Canadian Government Clears Way for Hub City in NHL's Return

As the NHL continues to navigate its road to a return to play this season after being on pause since mid-March, the league has overcome several hurdles along the way. We’ve seen the willingness to expand to a 24-team playoff field over its usual 16 teams. The first round is a qualifying round that is a best of five series with the winners advancing to what would be a normal playoff field. In addition, the top four seeds in each conference, who avoid playing in the qualifying round, will play a round-robin mini-tournament to determine the seeding for the postseason.

After moving to Phase 2 of their return to play plan earlier this month and announcing that plan 3 is slated to get started on July 10, the league is working toward hammering out the hub cities that will host the postseason action the rest of the way. Reports in the last week or so have pointed toward Las Vegas being the hub city for the Eastern Conference, while the other hub city is more up in the air at this stage of things. The potential that a Canadian city could be in the mix got a major boost in the last couple of days thanks to an about face by the Canadian government.

Canadian Prime Minister Justin Trudeau stated on Tuesday that the government is open to the NHL operating a hub city within its borders. He also stated that the league would have to make the decision along with input from the provincial and municipal governments in order to proceed. In his statement, Trudeau said: "We have indicated that we are comfortable with moving forward on an NHL hub in one of three Canadian cities that are asking for it. Obviously, the decision needs to be made by the NHL and the cities and the provinces in the jurisdiction. Canada is open to it as long as it is OK by the local health authorities."

The decision to keep the U.S./Canada border remains closed until July 21, which would seemingly impact the ability for the league to play in Canada. Training camps, also known as Phase 3 of the Return to Play initiative, is scheduled to begin on July 10. However, reports have said that the closing of the border to nonessential travel does not apply to NHL players. That seems to make sense as some of the players have already been traveling back toward their home cities. The Canadian government also stated that the 14-day quarantine period for individuals traveling to the country will be waived for members of the NHL.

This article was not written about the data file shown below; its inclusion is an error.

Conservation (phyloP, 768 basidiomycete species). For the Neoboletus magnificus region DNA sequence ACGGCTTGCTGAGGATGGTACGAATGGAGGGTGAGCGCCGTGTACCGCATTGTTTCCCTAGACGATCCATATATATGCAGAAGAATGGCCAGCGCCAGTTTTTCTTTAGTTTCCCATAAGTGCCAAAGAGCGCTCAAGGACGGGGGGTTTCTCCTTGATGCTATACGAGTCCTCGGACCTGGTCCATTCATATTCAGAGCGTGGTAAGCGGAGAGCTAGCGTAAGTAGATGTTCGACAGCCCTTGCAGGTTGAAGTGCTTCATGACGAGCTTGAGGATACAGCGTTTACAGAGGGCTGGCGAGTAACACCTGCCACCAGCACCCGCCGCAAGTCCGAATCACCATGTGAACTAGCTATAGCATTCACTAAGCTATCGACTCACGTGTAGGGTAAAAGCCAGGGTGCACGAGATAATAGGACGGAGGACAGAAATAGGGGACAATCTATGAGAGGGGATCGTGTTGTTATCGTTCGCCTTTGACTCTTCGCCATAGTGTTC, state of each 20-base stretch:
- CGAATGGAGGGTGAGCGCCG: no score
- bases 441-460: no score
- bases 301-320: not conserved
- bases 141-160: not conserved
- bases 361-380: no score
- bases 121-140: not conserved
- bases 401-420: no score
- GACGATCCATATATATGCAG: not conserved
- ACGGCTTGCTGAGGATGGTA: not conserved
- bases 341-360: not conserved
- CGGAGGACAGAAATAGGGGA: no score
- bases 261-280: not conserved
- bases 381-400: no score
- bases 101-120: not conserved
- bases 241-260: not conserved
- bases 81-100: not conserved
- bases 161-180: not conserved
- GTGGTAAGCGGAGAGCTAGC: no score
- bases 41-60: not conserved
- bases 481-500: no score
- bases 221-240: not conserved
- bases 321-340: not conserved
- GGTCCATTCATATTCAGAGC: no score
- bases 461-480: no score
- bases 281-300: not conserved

Commissioner Gary Bettman seemed pleased that the Canadian government made the decision to potentially open up the borders as a hub city. He said in an interview with the Toronto Star: "The National Hockey League appreciates the significant effort that the government of Canada put into reviewing this matter and satisfying itself that the League's protocol and processes for Return to Play were thorough, well thought out and, most importantly, focused on the health and safety of all concerned. The League will continue to work with the respective provincial governments and health authorities in the coming days as we consider our hub cities decision."

The decision to open the borders to the league is a beneficial one for both sides should the NHL choose a Canadian city to be a hub. For the country, it’s an economic boost as having 12 teams and their support staff in a city will generate revenue that would otherwise have ended up in the coffers of a city in the United States. That’s something that can’t be overlooked. On the flip side of the equation, it’s a plus for the league if they can pull that off as the exchange rate works in their favor. Currently, one U.S. dollar is worth slightly more than $1.36 Canadian, which is a nice premium for the league, which is dealing with the lack of revenue from having fans in the seats.

Whether a Canadian city will end up as a hub or not will be determined in the next week to 10 days more than likely. We’ll have to wait and see but it is a sound move for both sides to make that decision.

Author Profile
Chris King

Chris King has been immersed in the world of professional and collegiate sports for more than three decades. Whether it's playing pickup games or being involved in organized sports to being a fan, he's checked all the boxes. From the NFL to arena football, the NHL to the KHL, the NBA to the WNBA to college hoops, and even MLB to the KBO. If it's out there, he's covered it and bet on it as well, as Chris has been an expert bettor in his career. Before joining Winners and Whiners back in 2015, his work appeared around the internet and in print. He's written books for Ruckus Books about college basketball, the NBA, NFL, MLB, NHL, golf, and the World Cup. If you're looking for the inside track on hitting a winner, do yourself a favor and read what Chris has to say.